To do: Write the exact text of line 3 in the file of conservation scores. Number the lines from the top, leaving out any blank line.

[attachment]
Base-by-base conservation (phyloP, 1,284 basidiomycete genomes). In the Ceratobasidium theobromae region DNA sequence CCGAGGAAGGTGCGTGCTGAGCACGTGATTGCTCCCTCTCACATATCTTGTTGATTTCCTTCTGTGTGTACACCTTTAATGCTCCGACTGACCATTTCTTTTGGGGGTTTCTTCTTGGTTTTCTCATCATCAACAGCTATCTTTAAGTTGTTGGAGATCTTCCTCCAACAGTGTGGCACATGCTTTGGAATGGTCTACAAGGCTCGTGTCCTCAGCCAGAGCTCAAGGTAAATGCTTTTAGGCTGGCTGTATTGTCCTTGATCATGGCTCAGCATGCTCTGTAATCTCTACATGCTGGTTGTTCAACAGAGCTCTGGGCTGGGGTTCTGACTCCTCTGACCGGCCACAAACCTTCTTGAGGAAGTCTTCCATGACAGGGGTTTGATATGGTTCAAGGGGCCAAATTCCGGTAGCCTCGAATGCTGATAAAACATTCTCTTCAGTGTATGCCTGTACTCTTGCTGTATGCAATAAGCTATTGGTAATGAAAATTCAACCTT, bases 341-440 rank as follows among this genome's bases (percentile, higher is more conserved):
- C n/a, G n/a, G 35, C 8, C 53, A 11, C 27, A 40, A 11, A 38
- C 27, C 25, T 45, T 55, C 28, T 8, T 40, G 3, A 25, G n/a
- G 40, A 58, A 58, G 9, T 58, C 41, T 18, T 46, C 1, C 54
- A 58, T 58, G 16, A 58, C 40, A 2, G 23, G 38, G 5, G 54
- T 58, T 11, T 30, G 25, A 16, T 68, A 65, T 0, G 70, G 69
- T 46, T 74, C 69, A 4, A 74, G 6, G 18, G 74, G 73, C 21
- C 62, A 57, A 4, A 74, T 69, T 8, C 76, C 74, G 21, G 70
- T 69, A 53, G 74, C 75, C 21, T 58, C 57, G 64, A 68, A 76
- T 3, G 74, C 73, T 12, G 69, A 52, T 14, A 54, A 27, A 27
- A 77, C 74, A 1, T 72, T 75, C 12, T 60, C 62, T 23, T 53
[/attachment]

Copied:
- C 27, C 25, T 45, T 55, C 28, T 8, T 40, G 3, A 25, G n/a